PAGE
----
Saturday, April 24, 2010
Yesterday was sunny and dry again, and though the news said some planes were flying, we saw no sign of any. Lovely! Spring is very late this year, and we’ve had a long spell of lovely sunny weather, though often there is a chill breeze off the sea.
I went wandering around to enjoy the wonderful spring growth bursting forth everywhere. It all looked so temptingly succulent I went back to fetch a collecting basket and started picking. Nettles first, just the opening leaves at the top, I wore washing-up gloves not to get stung. Then lots of ramsons (wild garlic), it is getting close to flowering now, and the big leaves are getting coarser. I picked the young ones from the centre of the plants. They’re so abundant here I don’t have to be too careful.
All the time adding various odds and ends of edible leaves. The cow parsley is showing a few leaves in places. I only took one or two from each plant, ribwort plantain is beginning to grow, cleavers (goosegrass) is good to eat if cooked before it flowers. I read that recently in my new book “
I also read there that primrose leaves are good to eat too. I gather a few from the wild meadow and more from the garden, where I have scattered seeds from wild plants. Silverweed has just started coming into leaf, I took that from my little rock garden where it’s too abundant and would like to spread further if I gave it chance, so I was weeding at the same time. Sorrel too is a great addition to a weedy meal, it’s acidity adds a nice piquancy, and it’s nice leafy now before the flower stems start shooting, though that doesn’t stop using them through the summer too. Some young dandelions from the centre of the rosettes went in too.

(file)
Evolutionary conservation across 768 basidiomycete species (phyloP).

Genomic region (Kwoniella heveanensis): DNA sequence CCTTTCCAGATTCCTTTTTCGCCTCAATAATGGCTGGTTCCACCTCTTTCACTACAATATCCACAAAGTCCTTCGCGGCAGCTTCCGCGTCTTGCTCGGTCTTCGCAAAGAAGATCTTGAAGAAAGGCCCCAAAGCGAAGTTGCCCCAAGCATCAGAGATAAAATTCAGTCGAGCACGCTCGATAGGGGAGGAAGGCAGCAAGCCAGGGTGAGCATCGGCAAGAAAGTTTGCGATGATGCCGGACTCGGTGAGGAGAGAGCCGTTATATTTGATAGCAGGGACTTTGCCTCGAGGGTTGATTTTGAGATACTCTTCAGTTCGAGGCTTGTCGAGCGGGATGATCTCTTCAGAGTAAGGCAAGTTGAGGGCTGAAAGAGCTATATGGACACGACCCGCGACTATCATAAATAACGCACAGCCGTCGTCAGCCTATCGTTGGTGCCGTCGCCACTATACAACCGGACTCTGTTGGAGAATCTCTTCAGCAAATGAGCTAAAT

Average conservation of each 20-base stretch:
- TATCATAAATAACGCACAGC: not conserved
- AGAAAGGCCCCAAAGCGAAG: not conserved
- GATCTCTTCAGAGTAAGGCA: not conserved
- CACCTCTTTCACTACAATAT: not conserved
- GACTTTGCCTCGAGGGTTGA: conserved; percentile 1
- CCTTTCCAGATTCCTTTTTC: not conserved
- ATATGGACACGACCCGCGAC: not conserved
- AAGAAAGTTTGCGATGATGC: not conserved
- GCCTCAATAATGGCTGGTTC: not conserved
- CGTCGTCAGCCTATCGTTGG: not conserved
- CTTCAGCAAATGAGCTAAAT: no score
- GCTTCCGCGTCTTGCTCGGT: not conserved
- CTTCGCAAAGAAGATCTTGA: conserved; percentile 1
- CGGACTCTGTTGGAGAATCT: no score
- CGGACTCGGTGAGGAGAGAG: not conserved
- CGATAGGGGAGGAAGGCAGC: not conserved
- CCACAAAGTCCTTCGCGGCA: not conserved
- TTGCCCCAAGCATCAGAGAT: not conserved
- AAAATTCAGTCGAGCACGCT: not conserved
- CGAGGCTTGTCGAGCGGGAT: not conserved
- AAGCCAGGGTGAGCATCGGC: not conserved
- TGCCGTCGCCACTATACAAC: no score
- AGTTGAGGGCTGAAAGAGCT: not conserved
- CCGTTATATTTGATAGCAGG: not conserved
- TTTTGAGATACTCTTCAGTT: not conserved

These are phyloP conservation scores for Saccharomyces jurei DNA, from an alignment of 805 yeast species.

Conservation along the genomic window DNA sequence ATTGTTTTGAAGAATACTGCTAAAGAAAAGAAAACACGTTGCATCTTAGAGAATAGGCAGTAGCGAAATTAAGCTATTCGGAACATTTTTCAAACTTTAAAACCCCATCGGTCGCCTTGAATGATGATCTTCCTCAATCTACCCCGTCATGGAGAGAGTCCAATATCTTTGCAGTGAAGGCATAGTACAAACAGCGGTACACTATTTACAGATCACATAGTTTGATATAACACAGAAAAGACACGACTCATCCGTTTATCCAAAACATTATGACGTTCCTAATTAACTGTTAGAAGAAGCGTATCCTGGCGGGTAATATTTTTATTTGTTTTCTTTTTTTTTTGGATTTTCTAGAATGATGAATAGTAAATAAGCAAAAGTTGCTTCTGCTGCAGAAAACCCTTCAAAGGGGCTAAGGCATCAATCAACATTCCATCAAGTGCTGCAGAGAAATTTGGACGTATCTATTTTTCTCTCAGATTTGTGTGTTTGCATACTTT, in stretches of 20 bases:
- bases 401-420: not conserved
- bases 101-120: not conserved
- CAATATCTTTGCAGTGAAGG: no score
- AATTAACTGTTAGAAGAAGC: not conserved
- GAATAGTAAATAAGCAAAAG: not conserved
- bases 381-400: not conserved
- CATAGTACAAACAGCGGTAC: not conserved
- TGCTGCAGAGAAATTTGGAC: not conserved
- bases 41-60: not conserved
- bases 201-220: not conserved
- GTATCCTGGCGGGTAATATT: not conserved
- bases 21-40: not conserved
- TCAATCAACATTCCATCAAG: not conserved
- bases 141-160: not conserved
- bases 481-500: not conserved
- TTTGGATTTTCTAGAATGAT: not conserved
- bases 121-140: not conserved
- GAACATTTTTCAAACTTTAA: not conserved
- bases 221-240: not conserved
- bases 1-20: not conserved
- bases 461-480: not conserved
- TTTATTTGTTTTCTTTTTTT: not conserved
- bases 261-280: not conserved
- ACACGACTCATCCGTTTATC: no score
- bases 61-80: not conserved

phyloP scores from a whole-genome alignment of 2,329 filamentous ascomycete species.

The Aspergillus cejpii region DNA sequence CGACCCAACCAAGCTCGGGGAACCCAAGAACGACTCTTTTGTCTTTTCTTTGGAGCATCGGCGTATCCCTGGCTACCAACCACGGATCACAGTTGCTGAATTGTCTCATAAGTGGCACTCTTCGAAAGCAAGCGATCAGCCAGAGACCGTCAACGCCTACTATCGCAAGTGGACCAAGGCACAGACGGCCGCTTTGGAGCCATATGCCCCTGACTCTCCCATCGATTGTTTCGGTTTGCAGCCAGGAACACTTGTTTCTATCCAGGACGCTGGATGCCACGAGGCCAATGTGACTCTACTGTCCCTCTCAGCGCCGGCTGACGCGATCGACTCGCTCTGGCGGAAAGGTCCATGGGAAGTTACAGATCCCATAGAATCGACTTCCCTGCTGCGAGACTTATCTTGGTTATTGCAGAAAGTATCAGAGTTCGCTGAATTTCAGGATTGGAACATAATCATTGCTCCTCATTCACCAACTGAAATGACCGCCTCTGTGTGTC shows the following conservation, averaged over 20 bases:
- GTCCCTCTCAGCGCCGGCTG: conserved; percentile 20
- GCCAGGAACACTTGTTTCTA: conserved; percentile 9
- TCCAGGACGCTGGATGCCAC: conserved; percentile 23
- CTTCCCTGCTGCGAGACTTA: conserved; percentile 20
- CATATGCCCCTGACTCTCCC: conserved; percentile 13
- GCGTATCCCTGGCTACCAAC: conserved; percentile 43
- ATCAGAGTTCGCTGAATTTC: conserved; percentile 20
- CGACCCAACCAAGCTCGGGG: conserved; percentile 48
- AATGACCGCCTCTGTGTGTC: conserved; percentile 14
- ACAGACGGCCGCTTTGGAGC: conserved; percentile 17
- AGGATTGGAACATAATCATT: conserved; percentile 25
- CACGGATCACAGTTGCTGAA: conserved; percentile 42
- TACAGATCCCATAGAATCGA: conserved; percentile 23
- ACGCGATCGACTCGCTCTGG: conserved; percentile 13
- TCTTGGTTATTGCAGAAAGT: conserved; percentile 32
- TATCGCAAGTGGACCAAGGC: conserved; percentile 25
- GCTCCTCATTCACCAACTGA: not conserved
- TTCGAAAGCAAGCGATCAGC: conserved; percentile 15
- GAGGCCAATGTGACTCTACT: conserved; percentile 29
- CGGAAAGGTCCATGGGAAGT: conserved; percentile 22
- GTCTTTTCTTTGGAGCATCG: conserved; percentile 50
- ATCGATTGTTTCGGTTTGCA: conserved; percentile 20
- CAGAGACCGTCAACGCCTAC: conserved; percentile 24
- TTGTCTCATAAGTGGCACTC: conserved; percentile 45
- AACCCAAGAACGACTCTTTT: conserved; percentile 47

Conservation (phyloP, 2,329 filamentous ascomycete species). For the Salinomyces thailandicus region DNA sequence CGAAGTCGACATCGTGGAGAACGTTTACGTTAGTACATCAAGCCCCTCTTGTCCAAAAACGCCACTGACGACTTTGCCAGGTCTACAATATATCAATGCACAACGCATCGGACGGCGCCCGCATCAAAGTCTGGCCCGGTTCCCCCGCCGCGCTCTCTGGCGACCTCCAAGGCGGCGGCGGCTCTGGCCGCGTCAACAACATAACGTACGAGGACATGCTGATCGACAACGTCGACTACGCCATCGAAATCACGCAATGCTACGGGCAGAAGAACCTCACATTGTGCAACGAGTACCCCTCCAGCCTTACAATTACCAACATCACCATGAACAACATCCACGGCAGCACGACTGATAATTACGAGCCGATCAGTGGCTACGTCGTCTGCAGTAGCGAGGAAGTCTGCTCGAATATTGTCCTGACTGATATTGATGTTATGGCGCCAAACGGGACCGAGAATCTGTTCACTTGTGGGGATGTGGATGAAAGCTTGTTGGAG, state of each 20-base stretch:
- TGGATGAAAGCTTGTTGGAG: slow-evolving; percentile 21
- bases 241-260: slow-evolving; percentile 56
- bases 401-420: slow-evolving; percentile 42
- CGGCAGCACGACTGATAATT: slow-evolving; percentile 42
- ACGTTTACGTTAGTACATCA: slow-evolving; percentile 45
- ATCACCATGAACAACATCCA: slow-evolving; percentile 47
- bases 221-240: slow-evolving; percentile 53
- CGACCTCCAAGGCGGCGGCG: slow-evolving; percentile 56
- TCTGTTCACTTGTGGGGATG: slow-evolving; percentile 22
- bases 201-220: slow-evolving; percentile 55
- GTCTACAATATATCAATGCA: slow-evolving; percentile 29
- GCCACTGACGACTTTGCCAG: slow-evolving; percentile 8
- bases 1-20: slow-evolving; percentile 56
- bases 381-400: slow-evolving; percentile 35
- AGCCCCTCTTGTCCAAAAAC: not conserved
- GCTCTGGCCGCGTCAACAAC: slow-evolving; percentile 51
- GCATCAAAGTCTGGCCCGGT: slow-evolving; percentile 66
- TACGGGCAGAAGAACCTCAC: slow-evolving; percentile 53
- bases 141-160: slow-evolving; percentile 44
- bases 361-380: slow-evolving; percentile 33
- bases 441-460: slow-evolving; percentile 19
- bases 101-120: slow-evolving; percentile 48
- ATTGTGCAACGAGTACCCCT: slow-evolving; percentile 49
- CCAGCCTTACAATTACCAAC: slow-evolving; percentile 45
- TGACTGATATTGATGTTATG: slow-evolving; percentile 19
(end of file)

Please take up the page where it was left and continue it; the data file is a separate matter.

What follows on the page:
Alexanders has been green all winter and always available, but I feel since the Romans were keen enough to bring it here with them it’s bitterness must have value, so I picked a generous handful of younger leaves, and noticed I had a flower bud too.
Then I went to boggy stream and picked a few water parsnip leaves, but they’re not big enough yet to be worthwhile, the same is true for the watercress. Both I gather regularly throughout the summer, but I always soak them for a while in salty water to get the tine snails (and any other creatures) to drop off, and cook them thoroughly for fear of liver fluke, as cattle graze there and drink from the stream.
I had a large mass of weeds to take home for supper, but they cook down to a much smaller amount, so you need a lot. I chopped all the weeds up, which takes ages, (I had a brief fantasy about food processors) and threw them in the pot as I did them. I tried to put those that take longest to cook in first. That’s plantain, nettles and any that have thick stems, though I cut off the thickest usually. I made sure the water weeds got well cooked too. The goosegrass and ramsons went in late on. I actually kept some of the ramsons back to add at the last minute because the garlicky flavour gets lost after just a little cooking.
I hadn’t put much water in the pot, and I tasted the dark liquor to decide what spicing I should add. None! The flavour was rich and almost meaty, it tasted better and as strong as any stock cube. Amazing! We had with some mealymeal (ground maize cooked to a porridge, the staple in southern Africa.)
A mass of cooked weeds like this can be used in many ways.More recipes tomorrow!